I read J. M. Barrie's original stage play of Peter Pan, or The Boy Who Would Not Grow Up over the weekend, and I loved it. The only version of Peter Pan I've ever seen is the Walt Disney cartoon, and I never liked it. Now I know why. The Disney version is a very watered down version of the play with the same basic plot points but none of the wonderful dialogue and robbed of the play's most piercing thematic elements. Reading Peter Pan oddly enough made me want to pick up Alan Moore's Lost Girls. Interesting that a play about childhood innocence would make me want to read self-described pornography, no? Barrie's original play, however, begs to be read through Freudian spectacles. It quite transparently navigates between a longing for eternal childhood and the unavoidable draw of adult sexuality, and I'm very curious about Moore's interpretations.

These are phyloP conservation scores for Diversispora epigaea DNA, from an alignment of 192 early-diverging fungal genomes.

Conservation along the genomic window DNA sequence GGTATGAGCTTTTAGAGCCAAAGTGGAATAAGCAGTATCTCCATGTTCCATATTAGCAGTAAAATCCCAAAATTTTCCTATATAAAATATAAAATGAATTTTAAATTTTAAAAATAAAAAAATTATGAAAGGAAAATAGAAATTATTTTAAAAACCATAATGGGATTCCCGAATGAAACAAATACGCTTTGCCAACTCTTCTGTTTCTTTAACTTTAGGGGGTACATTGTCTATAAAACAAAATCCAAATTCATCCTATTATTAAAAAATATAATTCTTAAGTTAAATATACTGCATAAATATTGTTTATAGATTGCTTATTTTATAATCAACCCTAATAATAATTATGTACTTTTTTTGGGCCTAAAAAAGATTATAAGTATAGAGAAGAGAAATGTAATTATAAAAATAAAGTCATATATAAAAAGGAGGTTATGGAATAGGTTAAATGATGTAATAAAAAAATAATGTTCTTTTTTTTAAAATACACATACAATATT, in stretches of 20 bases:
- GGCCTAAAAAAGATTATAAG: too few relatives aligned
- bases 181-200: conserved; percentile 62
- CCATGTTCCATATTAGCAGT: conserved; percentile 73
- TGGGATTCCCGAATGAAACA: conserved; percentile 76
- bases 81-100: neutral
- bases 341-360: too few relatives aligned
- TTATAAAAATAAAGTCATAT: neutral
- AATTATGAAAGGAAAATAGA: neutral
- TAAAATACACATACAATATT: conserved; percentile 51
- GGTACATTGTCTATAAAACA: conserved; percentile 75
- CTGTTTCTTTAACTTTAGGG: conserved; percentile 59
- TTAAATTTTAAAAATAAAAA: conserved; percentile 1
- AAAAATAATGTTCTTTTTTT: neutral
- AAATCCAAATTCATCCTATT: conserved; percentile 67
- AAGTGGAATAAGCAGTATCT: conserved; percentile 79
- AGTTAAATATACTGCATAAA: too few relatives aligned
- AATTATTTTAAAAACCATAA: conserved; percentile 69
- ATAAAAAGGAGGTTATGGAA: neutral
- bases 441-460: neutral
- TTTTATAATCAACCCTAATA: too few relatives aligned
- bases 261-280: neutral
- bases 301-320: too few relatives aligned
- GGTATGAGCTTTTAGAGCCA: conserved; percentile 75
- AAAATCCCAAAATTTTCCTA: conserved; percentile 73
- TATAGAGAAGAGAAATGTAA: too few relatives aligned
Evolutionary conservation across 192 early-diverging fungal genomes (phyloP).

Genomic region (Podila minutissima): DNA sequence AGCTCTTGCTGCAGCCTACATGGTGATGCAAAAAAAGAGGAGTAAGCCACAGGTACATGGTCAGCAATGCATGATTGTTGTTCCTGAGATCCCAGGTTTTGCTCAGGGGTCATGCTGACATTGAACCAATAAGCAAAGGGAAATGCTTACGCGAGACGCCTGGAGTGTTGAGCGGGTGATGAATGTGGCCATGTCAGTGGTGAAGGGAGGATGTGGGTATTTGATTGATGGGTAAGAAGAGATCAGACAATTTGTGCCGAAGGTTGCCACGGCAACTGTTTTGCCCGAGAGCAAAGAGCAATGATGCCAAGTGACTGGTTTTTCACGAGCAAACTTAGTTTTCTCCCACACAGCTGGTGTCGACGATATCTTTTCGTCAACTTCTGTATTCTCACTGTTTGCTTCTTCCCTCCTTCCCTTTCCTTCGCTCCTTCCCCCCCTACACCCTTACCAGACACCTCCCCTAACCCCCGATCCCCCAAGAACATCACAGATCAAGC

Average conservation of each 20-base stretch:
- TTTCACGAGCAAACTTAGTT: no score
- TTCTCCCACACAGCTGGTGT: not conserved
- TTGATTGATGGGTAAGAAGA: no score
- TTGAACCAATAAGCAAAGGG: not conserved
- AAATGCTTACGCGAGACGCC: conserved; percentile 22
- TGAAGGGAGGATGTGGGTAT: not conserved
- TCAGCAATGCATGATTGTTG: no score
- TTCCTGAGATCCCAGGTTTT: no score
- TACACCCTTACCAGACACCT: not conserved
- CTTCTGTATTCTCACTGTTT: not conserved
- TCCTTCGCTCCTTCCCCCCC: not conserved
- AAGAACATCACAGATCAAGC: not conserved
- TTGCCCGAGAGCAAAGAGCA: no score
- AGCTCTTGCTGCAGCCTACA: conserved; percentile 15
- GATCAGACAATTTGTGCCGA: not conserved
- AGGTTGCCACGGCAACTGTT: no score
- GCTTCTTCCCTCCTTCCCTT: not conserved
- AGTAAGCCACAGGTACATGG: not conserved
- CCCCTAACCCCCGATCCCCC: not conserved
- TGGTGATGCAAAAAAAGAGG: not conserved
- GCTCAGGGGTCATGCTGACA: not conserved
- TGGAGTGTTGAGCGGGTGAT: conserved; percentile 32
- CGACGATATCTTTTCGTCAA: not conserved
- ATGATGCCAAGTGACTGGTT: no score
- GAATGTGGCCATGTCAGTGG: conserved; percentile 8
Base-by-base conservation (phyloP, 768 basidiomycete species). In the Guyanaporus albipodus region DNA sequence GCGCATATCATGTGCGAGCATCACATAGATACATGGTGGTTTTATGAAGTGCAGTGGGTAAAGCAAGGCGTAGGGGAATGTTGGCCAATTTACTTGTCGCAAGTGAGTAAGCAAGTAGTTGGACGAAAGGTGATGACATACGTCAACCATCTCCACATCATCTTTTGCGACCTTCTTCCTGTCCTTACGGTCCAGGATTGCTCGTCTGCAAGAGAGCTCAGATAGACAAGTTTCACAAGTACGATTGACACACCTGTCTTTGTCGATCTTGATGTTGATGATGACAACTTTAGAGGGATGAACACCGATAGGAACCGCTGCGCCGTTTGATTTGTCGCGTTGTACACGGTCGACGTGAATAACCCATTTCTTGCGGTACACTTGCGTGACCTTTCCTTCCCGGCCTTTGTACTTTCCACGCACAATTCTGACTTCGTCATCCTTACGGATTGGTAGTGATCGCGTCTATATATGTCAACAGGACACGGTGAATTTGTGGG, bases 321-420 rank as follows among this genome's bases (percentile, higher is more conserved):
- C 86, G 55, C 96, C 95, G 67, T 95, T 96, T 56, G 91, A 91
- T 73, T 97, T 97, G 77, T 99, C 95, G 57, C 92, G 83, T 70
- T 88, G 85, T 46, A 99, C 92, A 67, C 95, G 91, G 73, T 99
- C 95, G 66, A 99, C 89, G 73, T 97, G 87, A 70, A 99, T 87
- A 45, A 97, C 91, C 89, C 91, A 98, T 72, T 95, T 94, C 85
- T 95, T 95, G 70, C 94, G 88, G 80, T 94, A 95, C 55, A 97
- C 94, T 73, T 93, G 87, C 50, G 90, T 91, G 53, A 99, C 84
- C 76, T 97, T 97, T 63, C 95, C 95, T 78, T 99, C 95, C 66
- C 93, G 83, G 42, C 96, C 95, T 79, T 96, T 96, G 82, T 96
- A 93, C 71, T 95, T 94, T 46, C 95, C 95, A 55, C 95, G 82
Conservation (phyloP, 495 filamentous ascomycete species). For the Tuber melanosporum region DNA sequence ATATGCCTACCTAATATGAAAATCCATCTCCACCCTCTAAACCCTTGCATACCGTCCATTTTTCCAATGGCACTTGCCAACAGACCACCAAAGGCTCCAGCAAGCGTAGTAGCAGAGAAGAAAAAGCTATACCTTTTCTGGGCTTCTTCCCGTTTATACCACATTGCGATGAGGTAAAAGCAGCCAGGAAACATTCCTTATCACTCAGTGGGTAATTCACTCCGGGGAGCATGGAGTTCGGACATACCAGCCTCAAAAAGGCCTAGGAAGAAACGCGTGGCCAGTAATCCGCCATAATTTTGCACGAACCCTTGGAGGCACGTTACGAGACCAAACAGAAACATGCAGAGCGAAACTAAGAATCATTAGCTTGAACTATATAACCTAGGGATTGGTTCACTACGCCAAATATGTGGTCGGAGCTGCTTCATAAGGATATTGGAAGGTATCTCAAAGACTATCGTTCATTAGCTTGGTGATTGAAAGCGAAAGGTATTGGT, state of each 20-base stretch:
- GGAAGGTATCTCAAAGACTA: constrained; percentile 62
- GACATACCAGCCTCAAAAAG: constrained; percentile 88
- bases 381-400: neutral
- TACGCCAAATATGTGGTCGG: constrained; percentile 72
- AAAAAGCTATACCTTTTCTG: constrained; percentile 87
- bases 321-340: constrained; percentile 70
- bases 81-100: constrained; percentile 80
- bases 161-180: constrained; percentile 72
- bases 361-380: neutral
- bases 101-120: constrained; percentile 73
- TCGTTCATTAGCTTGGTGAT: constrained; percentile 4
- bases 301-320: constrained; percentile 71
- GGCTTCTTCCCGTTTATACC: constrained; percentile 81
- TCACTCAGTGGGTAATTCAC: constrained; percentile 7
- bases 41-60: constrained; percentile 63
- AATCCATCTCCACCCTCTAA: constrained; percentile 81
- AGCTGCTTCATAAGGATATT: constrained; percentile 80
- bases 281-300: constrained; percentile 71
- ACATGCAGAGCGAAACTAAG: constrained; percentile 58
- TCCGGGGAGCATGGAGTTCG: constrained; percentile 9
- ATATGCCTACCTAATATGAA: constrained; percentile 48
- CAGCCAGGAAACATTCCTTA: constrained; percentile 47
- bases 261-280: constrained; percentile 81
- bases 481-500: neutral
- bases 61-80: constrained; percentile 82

I read Peter Pan at the suggestion of one of my screenwriting mentors, Randy Finch. He drew comparisons between it and the script I'm currently working on, and I'm glad he did. I think I can successfully crib some things from Barrie. At the other end of the spectrum, I'm reading King Lear. I'm hoping my script will cut a path between the tragedy of Lear and the lightness of Pan. No one dies, and no one flies. Nevertheless, elements of each of these plays will slip in and out of the narrative.
I'm also reading Jacques Derrida. I bought two collections on Amazon (this one and that one), and I'm slowly winding my way through them. I've oft declared that "Love is Deaf" was inspired by Derrida, but honestly, I've only barely read his work. Most of my understanding of Derrida's ideas comes from works written about him rather than by him. He's an extremely dense and confusing author, but I'm making progress.